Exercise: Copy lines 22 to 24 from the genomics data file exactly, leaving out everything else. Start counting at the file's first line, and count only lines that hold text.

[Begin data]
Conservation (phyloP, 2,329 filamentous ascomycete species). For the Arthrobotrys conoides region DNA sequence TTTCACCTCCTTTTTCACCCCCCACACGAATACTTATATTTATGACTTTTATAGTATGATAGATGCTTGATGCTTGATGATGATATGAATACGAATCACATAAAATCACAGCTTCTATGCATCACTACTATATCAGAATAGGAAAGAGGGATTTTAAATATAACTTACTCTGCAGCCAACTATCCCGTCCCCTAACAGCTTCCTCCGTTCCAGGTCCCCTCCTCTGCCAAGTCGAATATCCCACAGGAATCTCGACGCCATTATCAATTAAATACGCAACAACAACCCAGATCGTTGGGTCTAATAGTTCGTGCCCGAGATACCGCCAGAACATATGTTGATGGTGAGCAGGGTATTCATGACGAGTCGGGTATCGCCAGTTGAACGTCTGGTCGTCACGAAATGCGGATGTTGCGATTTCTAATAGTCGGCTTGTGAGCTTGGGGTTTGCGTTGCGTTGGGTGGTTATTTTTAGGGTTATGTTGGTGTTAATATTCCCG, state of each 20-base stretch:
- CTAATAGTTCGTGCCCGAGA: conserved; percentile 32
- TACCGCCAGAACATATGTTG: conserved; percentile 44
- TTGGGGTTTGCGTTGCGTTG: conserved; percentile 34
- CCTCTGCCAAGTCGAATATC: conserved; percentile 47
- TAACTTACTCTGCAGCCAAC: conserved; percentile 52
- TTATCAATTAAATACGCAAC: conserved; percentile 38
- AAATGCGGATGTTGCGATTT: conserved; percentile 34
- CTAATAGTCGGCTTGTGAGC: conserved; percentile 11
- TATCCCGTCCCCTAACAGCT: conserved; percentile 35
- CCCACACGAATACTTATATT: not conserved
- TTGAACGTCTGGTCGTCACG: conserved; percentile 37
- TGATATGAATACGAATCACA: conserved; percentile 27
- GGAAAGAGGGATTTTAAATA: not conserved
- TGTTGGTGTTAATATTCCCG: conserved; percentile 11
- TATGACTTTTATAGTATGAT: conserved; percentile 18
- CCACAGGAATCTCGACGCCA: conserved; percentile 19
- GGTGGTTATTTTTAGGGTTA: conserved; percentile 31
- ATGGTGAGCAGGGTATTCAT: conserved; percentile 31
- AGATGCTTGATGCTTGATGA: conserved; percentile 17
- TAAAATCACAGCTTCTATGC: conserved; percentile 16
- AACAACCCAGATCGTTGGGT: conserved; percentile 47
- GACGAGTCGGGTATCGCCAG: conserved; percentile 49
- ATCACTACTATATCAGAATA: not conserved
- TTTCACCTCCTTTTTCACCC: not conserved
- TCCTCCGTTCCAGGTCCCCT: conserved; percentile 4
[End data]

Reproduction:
- AACAACCCAGATCGTTGGGT: conserved; percentile 47
- GACGAGTCGGGTATCGCCAG: conserved; percentile 49
- ATCACTACTATATCAGAATA: not conserved